Letters to the Editor 07-15-17

U.S. Rep. Jim Jordan’s column in The Courier (Viewpoint, July 13) supporting Republicans’ health care proposals is one of the biggest cons in the history of flimflam Republican politics.
The Republican health care proposal is nothing more than trillions of dollars in tax cuts for the wealthiest at the expense of sacrificing the health and lives of poor and middle classes, as well as the elderly, disabled and women.
“Trump Care” will cause 14 million people to lose their health care coverage by 2018 and skyrocket to 24 million uninsured by 2026.
The Senate bill proposes cutting funds, putting the Medicaid program on a spending budget for the first time in its history. Rather than the open-ended system that exists now, states would get a set dollar amount per program or per beneficiary based on history of expenditures. The problem is that new drugs and treatments can increase health care costs or limit who gets treatment.
A wide range of groups and individuals are trying to block the Senate health care bill. Community hospitals are holding information sessions. Even insurers, the billionaires that Republicans want to impress most, are against the disgusting proposal Trump doesn’t want to be called Trump Care.
A partnership of organizations encouraging the preservation of Obamacare encompasses most of the nation’s most influential provider and disease advocacy groups: AARP, American Cancer Society, Cancer Action Network, American Diabetes Association, American Heart Association, American Hospital Association, American Medical Association, Federation of American Hospitals, March of Dimes and American Nurses Association.
Contrary to Jordan’s column, most Americans support Obamacare.
Ten House Democrats will unveil a new plan to improve Obamacare, highlighting the parts of the law that have struggled to work and offering modest steps to improve them. The proposal includes more funding to help insurance plans cover the sickest patients, insuring those with pre-existing conditions as well as changing the timing of the open enrollment season, hoping more Americans sign up for insurance.
Don Iliff

Mr. Berger (letter, July 12) is right. His religious views should not be a reason for me to give up a kidney or anything else for that matter.
The point of my letter (July 10) was that religious views were a reason for the Native Americans’ pending court case. At least some Native Americans want their religious views supported by a court.
As for Mr. Berger’s point on abortion, yes, it’s legal, but not with taxpayers’ money. Although some exemptions exist, no federal tax money is to be used for abortions.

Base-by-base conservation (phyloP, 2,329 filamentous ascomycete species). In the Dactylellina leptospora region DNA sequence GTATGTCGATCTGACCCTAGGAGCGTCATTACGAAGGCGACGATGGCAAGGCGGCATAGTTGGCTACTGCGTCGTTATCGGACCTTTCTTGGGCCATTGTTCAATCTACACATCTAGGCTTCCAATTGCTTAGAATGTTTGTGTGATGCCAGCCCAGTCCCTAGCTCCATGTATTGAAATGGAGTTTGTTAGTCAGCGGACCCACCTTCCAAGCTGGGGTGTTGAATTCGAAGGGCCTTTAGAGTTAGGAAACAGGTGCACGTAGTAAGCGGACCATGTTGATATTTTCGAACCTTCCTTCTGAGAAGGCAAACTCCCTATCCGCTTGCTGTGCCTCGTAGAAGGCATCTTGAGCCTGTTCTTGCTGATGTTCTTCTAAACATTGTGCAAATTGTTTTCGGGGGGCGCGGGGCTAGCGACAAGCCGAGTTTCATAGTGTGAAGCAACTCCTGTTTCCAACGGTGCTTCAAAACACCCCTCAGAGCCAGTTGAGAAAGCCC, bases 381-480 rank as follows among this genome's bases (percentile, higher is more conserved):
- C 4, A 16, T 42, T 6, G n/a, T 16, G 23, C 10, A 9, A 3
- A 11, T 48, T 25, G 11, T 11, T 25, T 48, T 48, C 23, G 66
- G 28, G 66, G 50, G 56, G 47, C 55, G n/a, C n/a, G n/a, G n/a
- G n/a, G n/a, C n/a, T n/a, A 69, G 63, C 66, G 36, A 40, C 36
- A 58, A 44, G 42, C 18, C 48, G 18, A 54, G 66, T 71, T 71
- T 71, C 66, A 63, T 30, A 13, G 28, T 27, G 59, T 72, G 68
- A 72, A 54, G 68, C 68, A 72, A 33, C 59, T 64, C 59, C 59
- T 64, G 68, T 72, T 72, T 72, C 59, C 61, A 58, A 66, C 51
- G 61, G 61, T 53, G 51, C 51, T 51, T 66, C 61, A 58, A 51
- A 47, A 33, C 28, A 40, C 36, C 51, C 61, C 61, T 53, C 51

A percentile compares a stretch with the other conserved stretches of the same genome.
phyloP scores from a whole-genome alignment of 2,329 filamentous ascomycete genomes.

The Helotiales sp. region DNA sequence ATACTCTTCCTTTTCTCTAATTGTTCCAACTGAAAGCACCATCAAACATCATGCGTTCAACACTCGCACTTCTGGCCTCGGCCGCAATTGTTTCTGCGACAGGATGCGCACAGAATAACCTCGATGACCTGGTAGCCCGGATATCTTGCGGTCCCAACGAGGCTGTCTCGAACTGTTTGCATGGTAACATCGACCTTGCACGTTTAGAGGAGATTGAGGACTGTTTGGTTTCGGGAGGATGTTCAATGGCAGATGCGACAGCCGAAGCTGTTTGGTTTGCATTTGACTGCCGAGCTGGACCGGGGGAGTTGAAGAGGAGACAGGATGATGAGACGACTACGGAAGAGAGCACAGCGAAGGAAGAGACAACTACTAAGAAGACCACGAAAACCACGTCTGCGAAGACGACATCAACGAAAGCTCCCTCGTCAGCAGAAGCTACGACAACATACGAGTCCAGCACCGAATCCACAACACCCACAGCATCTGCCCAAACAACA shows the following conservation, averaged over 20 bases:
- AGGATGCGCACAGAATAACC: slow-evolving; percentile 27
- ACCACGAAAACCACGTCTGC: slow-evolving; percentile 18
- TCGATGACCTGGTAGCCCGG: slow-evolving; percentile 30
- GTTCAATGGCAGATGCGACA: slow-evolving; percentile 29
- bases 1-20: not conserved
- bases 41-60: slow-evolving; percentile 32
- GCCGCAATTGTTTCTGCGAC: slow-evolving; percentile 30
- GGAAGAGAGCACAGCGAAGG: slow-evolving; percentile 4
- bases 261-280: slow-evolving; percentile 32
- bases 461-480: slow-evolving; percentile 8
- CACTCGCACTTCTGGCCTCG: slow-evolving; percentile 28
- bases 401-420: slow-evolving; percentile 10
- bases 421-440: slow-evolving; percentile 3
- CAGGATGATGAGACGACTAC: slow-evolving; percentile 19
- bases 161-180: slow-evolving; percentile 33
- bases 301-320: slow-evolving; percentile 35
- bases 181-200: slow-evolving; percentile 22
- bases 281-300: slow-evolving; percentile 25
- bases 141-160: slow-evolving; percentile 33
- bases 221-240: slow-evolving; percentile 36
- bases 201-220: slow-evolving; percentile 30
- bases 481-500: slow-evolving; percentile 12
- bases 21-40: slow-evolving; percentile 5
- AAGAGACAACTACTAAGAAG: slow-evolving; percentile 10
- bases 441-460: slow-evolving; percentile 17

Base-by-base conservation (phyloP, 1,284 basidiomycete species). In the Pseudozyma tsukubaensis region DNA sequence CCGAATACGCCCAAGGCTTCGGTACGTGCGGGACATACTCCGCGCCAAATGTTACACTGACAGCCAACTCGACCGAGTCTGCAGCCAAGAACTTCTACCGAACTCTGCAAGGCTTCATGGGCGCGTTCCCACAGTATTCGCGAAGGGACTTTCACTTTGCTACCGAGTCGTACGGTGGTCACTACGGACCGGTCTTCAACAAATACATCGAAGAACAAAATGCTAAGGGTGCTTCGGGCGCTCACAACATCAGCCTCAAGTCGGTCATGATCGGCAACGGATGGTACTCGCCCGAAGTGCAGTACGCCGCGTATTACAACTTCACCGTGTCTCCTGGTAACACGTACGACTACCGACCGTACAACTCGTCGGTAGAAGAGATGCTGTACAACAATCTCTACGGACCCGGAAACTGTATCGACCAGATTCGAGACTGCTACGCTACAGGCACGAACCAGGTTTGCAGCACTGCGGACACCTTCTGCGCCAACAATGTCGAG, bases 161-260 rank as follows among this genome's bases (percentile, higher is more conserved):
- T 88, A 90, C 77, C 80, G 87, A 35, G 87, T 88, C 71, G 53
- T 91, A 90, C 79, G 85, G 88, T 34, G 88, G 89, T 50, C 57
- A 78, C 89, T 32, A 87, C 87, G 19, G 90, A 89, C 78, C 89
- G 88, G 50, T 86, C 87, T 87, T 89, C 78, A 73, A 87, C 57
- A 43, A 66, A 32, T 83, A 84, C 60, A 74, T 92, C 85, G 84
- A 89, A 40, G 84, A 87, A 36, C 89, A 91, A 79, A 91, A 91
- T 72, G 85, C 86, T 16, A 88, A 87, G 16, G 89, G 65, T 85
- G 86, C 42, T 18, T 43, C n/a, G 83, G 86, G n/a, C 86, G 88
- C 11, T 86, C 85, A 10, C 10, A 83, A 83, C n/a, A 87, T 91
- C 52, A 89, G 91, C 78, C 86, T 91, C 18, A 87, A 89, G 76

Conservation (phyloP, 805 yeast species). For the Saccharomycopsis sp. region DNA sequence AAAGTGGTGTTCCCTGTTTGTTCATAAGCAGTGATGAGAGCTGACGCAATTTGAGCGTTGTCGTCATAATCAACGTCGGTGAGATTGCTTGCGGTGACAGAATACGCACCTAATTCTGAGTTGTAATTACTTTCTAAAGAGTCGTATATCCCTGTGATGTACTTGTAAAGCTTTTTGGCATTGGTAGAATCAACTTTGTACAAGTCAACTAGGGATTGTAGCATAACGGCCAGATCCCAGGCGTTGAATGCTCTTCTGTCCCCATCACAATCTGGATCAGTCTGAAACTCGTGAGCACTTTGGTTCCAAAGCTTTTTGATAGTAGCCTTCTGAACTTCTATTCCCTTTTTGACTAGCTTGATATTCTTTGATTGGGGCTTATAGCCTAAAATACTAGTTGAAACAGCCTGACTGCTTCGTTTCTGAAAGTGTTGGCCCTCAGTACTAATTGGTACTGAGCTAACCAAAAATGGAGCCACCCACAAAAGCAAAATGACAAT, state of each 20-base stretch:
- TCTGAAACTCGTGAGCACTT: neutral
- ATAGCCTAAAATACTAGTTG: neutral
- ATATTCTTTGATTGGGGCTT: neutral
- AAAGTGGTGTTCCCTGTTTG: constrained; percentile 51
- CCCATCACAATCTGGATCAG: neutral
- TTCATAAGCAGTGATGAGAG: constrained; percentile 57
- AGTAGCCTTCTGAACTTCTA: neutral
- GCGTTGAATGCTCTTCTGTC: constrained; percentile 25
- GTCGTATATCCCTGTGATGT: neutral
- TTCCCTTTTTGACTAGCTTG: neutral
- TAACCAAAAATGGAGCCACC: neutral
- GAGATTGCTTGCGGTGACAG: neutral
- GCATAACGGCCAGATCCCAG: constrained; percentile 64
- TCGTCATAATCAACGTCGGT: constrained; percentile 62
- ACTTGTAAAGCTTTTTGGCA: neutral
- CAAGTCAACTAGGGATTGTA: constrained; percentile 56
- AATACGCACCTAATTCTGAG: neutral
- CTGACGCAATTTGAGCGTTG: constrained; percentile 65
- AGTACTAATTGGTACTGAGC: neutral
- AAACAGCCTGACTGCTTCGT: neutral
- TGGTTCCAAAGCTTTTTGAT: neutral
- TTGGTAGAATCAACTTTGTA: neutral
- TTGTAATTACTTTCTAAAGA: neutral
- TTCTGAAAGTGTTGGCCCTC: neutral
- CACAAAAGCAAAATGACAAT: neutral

Oregon is trying to change this law when Medicaid is used and by forcing insurance companies who take federal subsidies to cover the procedure.
The Hyde Act signed into law by President Clinton prohibits federal money from being used for most abortions.
Here is the breakdown: less then 0.5 percent of abortions are for rape, 3 percent for fetal health and 4 percent for physical reasons. All other abortions are for birth control.
To that point, how is it fair to force a person to violate their religious beliefs through a tax like the Affordable Care Act?
Chief Justice Roberts’ rationale for the constitutionality of the ACA was Congress’ right to tax, not an establishment of a state religion.
It seems that for Mr. Berger, religion is only good if it supports his views, the same thing he demeans everyone else for.
Jim Stahl

It is time we, the people, stand up to the careless “big spenders” that we made the mistake of electing to manage our financial affairs.
One thing that bothers me is that I (we) have been so complacent through the years. In 1957, I purchased a parcel of ground four miles east of Findlay, then Ohio 15, now Ohio 568.
I built a home there and still reside there. The flooding conditions are the same today as they were back then.
Over the years, I voted in favor of the tax issues favoring flood control. The Army Corps of Engineers bled us dry, and now our elected officials, county commissioners and mayor want us to approve another outlandish tax.
Why we keep doing this to ourselves is the big question. The only answer I could come up with is mass stupidity. It is time to admit to our past mistakes and mend our ways, get some smarts and say “no.”
“No” to the new tax or any renewal, unless we see some activity taking place out in the field. Like tree removal, widening of the river, getting rid of huge logjams, islands in the river between Riverbend and three-mile bridge would be a large improvement.
Also, we shouldn’t be hoodwinked again by them attaching this to or with another issue, as they have done in the past.
This time they are trying to reach you by a promise of a jail expansion and construction of a commissioner building to house probate, juvenile, and other county offices.
Do not fall for this ploy. I say it is time they manage on the money they have or get out of office and make room for those who can do the job.
It is time we, the public, stop opening our wallets or checkbooks and instead open our minds to what is right and again say “no.”
It is time for visible results by and from hard work.
Melvin D. Householder
rural Findlay


About the Author